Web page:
As far as distribution or sale is concerned, it is considered illegal to deliver marijuana to another person whether it is in exchange for some kind of compensation or not.  Such acts if caught are charged as a misdemeanor if the amount of marijuana is less than 14 grams, felony if it is more than 14 grams, up to 500 pounds. Each of these cases will have a corresponding period of jail time and fine depending on the amount of marijuana.

FINAL VERDICT

Other than these, the cultivation and manufacture of marijuana products is also considered as an offense if the person is not a part of the state-approved cultivators, manufacturers or dispensaries.

Clearly, the Arkansas marijuana laws are quite strict with severe punishments that can effectively ruin your life if you violate any of the laws.

Update: 2024

Penalties for Personal Possession and Use

You can go to the NORML website for restrictions and penalties applying to trafficking, sales or non-personal use. The following information concerns personal use and possession:

Possession of less than 4 ounces of marijuana is a Class A Misdemeanor, punishable by up to 1 year in jail and a fine of up to $2,500.

Possession of between 1 ounce and less than 4 ounces by an offender who has had 4 or more previous drug convictions is a Class D Felony, punishable by up to 6 years in prison and a fine of up to $10,000.

Possession of between 4 ounces and less than 10 pounds is a Class D Felony, punishable by up to 6 years in prison and a fine of up to $10,000.

The message here is that the state of Arkansas still maintains a fairly severe approach to the legality of possessing any amount of marijuana or cannabis. Even a small quantity is illegal and can land you with a short jail term and a fine, so be careful.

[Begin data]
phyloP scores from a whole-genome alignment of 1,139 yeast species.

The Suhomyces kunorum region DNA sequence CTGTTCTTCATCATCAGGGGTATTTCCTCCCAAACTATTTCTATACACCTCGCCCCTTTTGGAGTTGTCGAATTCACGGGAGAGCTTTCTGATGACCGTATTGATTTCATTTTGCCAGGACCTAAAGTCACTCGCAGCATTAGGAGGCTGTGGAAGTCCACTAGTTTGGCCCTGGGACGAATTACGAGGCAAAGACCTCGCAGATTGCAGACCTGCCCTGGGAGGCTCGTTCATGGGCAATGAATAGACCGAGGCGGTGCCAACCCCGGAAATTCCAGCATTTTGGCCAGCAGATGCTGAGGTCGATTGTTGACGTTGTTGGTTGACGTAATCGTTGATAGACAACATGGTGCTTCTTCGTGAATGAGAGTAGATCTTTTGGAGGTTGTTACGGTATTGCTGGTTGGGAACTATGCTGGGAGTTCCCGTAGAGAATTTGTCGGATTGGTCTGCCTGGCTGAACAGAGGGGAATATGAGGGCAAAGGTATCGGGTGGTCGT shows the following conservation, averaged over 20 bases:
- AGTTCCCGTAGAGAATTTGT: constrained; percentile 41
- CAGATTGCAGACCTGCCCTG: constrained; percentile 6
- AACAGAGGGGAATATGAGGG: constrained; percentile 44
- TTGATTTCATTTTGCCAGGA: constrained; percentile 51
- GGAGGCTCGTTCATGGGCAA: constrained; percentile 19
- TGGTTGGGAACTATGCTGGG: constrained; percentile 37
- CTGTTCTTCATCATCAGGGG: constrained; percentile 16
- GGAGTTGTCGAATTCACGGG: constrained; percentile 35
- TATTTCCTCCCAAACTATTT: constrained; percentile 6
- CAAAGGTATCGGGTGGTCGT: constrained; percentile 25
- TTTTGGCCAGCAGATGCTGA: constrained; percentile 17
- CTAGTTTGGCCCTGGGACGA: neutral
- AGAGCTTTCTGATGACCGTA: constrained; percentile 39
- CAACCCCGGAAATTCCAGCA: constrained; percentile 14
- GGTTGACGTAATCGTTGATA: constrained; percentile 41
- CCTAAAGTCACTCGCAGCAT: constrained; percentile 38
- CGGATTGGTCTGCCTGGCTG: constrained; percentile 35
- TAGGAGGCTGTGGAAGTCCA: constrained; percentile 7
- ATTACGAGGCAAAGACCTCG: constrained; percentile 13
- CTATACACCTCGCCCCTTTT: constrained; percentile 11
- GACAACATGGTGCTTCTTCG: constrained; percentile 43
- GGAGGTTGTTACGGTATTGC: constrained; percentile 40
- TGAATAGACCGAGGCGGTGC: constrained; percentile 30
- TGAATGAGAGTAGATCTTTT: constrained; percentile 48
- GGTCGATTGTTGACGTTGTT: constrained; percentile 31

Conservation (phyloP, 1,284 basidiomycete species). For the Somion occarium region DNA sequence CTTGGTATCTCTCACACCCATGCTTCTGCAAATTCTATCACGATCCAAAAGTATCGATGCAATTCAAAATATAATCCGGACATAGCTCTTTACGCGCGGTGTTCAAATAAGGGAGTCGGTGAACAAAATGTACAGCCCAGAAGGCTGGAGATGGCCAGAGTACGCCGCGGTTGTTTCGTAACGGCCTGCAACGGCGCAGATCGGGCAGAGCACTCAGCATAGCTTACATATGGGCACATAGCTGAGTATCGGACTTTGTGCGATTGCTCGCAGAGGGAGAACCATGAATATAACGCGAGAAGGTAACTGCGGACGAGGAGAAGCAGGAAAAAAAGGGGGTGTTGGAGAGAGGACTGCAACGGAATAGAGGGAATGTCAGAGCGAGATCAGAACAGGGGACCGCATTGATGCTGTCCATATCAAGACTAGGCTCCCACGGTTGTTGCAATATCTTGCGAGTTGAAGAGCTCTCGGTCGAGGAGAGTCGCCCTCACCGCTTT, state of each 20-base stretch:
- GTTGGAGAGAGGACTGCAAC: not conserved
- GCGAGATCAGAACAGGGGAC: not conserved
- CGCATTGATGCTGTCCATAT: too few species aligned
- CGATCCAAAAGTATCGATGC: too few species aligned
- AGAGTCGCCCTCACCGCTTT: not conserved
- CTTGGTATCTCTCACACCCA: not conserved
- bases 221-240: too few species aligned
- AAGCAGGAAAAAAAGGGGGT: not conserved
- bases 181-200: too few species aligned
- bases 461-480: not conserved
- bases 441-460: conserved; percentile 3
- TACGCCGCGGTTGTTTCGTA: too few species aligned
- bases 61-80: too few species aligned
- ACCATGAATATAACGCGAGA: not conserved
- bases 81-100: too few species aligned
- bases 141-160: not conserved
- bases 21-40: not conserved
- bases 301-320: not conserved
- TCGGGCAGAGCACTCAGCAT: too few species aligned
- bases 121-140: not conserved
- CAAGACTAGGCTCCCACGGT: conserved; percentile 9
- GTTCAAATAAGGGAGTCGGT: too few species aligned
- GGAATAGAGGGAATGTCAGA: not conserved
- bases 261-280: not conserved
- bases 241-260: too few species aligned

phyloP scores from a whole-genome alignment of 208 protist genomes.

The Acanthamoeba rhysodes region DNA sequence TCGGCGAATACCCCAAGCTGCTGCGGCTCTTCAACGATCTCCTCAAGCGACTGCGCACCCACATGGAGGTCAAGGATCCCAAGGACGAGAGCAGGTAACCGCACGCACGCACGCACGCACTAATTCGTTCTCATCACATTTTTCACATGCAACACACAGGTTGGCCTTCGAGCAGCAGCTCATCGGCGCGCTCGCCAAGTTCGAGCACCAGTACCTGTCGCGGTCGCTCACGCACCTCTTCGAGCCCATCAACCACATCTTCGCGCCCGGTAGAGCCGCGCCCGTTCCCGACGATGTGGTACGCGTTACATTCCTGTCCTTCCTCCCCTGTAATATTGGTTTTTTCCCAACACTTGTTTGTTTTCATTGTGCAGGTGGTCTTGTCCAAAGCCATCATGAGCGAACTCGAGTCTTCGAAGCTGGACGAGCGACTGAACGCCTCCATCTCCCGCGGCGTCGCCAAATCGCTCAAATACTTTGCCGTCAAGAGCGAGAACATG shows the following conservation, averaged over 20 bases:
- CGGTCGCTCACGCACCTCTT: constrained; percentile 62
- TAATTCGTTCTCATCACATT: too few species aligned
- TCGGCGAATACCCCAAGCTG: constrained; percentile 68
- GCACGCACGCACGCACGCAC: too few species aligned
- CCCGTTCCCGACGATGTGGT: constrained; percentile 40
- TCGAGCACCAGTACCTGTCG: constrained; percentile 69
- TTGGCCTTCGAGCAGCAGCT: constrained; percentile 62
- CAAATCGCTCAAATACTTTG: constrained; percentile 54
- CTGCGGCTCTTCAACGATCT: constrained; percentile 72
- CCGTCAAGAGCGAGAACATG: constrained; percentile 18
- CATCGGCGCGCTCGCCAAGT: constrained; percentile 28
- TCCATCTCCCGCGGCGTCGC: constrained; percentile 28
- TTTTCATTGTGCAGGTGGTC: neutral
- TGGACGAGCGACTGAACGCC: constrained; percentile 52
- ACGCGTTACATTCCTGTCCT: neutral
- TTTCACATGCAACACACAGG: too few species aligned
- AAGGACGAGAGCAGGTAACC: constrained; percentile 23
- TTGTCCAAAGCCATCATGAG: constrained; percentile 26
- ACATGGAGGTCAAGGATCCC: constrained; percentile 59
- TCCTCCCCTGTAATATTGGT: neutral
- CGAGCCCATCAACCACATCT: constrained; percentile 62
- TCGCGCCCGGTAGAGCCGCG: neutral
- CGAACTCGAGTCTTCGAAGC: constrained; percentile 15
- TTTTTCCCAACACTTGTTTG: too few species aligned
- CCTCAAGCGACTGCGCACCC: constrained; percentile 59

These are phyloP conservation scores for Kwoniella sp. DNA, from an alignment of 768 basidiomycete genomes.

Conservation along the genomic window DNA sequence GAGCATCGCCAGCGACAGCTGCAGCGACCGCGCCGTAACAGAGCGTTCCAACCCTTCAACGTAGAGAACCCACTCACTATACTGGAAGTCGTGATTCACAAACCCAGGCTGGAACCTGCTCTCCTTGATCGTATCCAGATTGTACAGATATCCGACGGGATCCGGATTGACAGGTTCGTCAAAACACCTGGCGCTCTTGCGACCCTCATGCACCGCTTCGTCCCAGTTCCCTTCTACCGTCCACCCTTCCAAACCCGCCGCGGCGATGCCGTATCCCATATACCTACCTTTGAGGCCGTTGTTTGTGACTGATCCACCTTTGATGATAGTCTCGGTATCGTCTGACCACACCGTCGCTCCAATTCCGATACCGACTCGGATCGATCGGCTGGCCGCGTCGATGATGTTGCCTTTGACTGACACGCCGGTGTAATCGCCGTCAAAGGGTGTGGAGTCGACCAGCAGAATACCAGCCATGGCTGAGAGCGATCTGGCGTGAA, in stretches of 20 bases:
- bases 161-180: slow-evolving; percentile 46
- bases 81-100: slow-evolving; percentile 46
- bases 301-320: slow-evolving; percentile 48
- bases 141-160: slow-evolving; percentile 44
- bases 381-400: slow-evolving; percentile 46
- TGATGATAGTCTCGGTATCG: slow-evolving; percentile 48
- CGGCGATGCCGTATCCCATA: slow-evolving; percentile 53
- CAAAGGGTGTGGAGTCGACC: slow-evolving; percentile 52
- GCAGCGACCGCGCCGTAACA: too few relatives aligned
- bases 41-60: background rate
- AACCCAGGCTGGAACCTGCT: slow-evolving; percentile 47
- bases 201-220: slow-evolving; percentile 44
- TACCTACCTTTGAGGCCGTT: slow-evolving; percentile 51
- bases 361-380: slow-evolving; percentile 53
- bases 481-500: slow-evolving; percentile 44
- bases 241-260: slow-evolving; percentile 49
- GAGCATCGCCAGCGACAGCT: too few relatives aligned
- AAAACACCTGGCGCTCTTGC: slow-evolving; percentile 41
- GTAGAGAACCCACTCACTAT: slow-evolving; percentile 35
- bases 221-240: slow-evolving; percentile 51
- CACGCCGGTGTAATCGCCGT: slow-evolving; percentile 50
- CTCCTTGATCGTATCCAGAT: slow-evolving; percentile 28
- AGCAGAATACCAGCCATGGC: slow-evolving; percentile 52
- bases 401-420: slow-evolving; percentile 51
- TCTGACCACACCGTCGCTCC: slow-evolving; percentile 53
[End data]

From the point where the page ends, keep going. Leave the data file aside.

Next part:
Cultivation

NORML states on their website: 

"Cultivation in Arkansas is punished as either simple possession or as possession with intent to deliver, depending on the amount of marijuana being produced and other factors that may lead to the conclusion that the marijuana was being grown for reasons other than strict personal use. See the “Simple Possession” and “Possession with Intent to Deliver” sections for further penalty details."

In short, you cannot legally grow your own plants for yourself, and having a few plants for personal use will be treated the same a "simple possession" or having an amount of marijuana on you, which attracts jail time and a fine in Arkansas.

Concentrates, Hashish and Hashish Oil

Penalties for hashish are the same as for marijuana, so concentrates are not legal and will be treated by weight to determine the infringement and punishment, according to "simple possession".

Paraphernalia

Possession with purpose to use paraphernalia is a Class A misdemeanor, punishable by up to 1 year in jail and a fine of up to $2,500.

Possession of paraphernalia with purpose to grow marijuana is a Class D Felony, punishable by up to 6 years in prison and a fine of up to $10,000.

New Conclusion, 2024

It is not all doom and gloom in Arkansas, but it is not great either.

For those wanting to use marijuana recreationally it is still bad news, but "this state has passed a low THC law allowing for the use of cannabis extracts that are high in CBD and low in THC in instances where a physician has recommended such treatment to a patient with a state-qualifying condition." You can also use marijuana medically, if approved.

Now this means that according to the letter of the law, you can't rush out and order your favorite CBD bathbomb, pain relief cream or CBD oil for your vape unless your doctor has authorized the use and the purpose is approved by the state.

Complicated, we agree, but if you need CBD for pain relief, it is possible to legally buy and use it in Arkansas.

That brings us to authorized medical use of marijuana. "This state has medical marijuana laws enacted." Bearing in mind that Arkansas retains a strict approach to the availability of cannabis products, especially those with high THC, you might find that some conditions are approved by the state for the use of marijuana. You must have a medical card for this purpose and have been given a recommendation by your MD to use marijuana.

If you think you need marijuana or a cannabis product for a condition, check with your doctor and ask about the conditions that the state has approved for prescribed cannabis product use and if he/she agrees that its use will help you, whichn will give you a green light to obtain a Medical Marijuana ID card to legally order.

As always, stay well informed, check the rules of your state and county area, talk to your doctor and be careful.